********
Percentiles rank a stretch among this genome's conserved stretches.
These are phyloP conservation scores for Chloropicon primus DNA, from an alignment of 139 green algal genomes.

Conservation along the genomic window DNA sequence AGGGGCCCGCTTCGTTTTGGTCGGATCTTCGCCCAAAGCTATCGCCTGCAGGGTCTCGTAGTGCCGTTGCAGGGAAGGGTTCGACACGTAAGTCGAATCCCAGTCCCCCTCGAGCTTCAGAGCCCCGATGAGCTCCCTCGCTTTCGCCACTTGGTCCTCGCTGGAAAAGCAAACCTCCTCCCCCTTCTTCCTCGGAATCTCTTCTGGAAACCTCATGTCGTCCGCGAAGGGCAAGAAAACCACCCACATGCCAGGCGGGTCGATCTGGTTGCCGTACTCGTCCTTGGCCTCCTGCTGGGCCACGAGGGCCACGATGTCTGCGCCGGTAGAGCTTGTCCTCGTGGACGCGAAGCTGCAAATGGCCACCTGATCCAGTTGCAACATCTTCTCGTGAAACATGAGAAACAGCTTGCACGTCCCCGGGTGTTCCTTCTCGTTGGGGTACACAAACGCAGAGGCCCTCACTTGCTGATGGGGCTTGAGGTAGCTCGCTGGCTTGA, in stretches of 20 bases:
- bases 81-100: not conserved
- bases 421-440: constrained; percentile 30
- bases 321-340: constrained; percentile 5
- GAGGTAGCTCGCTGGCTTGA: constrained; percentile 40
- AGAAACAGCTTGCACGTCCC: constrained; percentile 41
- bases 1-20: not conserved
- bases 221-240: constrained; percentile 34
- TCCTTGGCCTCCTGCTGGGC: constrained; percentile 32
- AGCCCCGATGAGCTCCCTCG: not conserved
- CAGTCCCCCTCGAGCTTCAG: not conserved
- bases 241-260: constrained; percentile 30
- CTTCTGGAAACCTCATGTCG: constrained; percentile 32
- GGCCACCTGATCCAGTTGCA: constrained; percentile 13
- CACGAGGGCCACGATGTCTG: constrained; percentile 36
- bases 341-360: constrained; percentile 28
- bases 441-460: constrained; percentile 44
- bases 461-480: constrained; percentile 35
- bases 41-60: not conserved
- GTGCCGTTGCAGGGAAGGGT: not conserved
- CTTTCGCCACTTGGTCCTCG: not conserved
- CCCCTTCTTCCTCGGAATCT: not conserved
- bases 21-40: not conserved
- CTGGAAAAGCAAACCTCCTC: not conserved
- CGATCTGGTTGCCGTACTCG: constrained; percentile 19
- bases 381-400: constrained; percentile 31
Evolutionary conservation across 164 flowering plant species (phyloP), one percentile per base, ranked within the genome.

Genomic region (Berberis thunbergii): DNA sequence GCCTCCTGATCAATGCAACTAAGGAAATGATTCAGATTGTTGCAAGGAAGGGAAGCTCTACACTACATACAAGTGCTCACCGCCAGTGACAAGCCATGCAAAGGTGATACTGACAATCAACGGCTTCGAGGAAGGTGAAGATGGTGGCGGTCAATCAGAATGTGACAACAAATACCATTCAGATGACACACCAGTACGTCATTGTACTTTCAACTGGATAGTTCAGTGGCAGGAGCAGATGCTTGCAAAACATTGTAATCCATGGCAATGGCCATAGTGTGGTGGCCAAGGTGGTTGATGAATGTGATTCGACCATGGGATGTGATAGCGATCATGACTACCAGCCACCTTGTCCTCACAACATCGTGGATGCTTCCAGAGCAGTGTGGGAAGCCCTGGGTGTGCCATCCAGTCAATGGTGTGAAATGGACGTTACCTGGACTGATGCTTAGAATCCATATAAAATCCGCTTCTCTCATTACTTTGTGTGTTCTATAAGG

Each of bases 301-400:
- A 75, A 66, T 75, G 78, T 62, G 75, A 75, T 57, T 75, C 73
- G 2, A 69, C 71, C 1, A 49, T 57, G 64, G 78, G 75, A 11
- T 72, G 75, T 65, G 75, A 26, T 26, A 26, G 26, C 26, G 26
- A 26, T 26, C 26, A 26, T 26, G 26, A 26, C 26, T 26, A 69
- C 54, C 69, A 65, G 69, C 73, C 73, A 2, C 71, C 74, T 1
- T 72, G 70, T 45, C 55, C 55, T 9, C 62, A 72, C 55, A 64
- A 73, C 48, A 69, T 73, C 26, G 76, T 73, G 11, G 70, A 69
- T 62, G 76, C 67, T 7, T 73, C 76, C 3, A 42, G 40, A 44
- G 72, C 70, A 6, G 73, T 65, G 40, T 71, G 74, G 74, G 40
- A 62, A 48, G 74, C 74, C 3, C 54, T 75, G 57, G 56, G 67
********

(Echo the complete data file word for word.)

Percentiles rank a stretch among this genome's conserved stretches.
These are phyloP conservation scores for Chloropicon primus DNA, from an alignment of 139 green algal genomes.

Conservation along the genomic window DNA sequence AGGGGCCCGCTTCGTTTTGGTCGGATCTTCGCCCAAAGCTATCGCCTGCAGGGTCTCGTAGTGCCGTTGCAGGGAAGGGTTCGACACGTAAGTCGAATCCCAGTCCCCCTCGAGCTTCAGAGCCCCGATGAGCTCCCTCGCTTTCGCCACTTGGTCCTCGCTGGAAAAGCAAACCTCCTCCCCCTTCTTCCTCGGAATCTCTTCTGGAAACCTCATGTCGTCCGCGAAGGGCAAGAAAACCACCCACATGCCAGGCGGGTCGATCTGGTTGCCGTACTCGTCCTTGGCCTCCTGCTGGGCCACGAGGGCCACGATGTCTGCGCCGGTAGAGCTTGTCCTCGTGGACGCGAAGCTGCAAATGGCCACCTGATCCAGTTGCAACATCTTCTCGTGAAACATGAGAAACAGCTTGCACGTCCCCGGGTGTTCCTTCTCGTTGGGGTACACAAACGCAGAGGCCCTCACTTGCTGATGGGGCTTGAGGTAGCTCGCTGGCTTGA, in stretches of 20 bases:
- bases 81-100: not conserved
- bases 421-440: constrained; percentile 30
- bases 321-340: constrained; percentile 5
- GAGGTAGCTCGCTGGCTTGA: constrained; percentile 40
- AGAAACAGCTTGCACGTCCC: constrained; percentile 41
- bases 1-20: not conserved
- bases 221-240: constrained; percentile 34
- TCCTTGGCCTCCTGCTGGGC: constrained; percentile 32
- AGCCCCGATGAGCTCCCTCG: not conserved
- CAGTCCCCCTCGAGCTTCAG: not conserved
- bases 241-260: constrained; percentile 30
- CTTCTGGAAACCTCATGTCG: constrained; percentile 32
- GGCCACCTGATCCAGTTGCA: constrained; percentile 13
- CACGAGGGCCACGATGTCTG: constrained; percentile 36
- bases 341-360: constrained; percentile 28
- bases 441-460: constrained; percentile 44
- bases 461-480: constrained; percentile 35
- bases 41-60: not conserved
- GTGCCGTTGCAGGGAAGGGT: not conserved
- CTTTCGCCACTTGGTCCTCG: not conserved
- CCCCTTCTTCCTCGGAATCT: not conserved
- bases 21-40: not conserved
- CTGGAAAAGCAAACCTCCTC: not conserved
- CGATCTGGTTGCCGTACTCG: constrained; percentile 19
- bases 381-400: constrained; percentile 31
Evolutionary conservation across 164 flowering plant species (phyloP), one percentile per base, ranked within the genome.

Genomic region (Berberis thunbergii): DNA sequence GCCTCCTGATCAATGCAACTAAGGAAATGATTCAGATTGTTGCAAGGAAGGGAAGCTCTACACTACATACAAGTGCTCACCGCCAGTGACAAGCCATGCAAAGGTGATACTGACAATCAACGGCTTCGAGGAAGGTGAAGATGGTGGCGGTCAATCAGAATGTGACAACAAATACCATTCAGATGACACACCAGTACGTCATTGTACTTTCAACTGGATAGTTCAGTGGCAGGAGCAGATGCTTGCAAAACATTGTAATCCATGGCAATGGCCATAGTGTGGTGGCCAAGGTGGTTGATGAATGTGATTCGACCATGGGATGTGATAGCGATCATGACTACCAGCCACCTTGTCCTCACAACATCGTGGATGCTTCCAGAGCAGTGTGGGAAGCCCTGGGTGTGCCATCCAGTCAATGGTGTGAAATGGACGTTACCTGGACTGATGCTTAGAATCCATATAAAATCCGCTTCTCTCATTACTTTGTGTGTTCTATAAGG

Each of bases 301-400:
- A 75, A 66, T 75, G 78, T 62, G 75, A 75, T 57, T 75, C 73
- G 2, A 69, C 71, C 1, A 49, T 57, G 64, G 78, G 75, A 11
- T 72, G 75, T 65, G 75, A 26, T 26, A 26, G 26, C 26, G 26
- A 26, T 26, C 26, A 26, T 26, G 26, A 26, C 26, T 26, A 69
- C 54, C 69, A 65, G 69, C 73, C 73, A 2, C 71, C 74, T 1
- T 72, G 70, T 45, C 55, C 55, T 9, C 62, A 72, C 55, A 64
- A 73, C 48, A 69, T 73, C 26, G 76, T 73, G 11, G 70, A 69
- T 62, G 76, C 67, T 7, T 73, C 76, C 3, A 42, G 40, A 44
- G 72, C 70, A 6, G 73, T 65, G 40, T 71, G 74, G 74, G 40
- A 62, A 48, G 74, C 74, C 3, C 54, T 75, G 57, G 56, G 67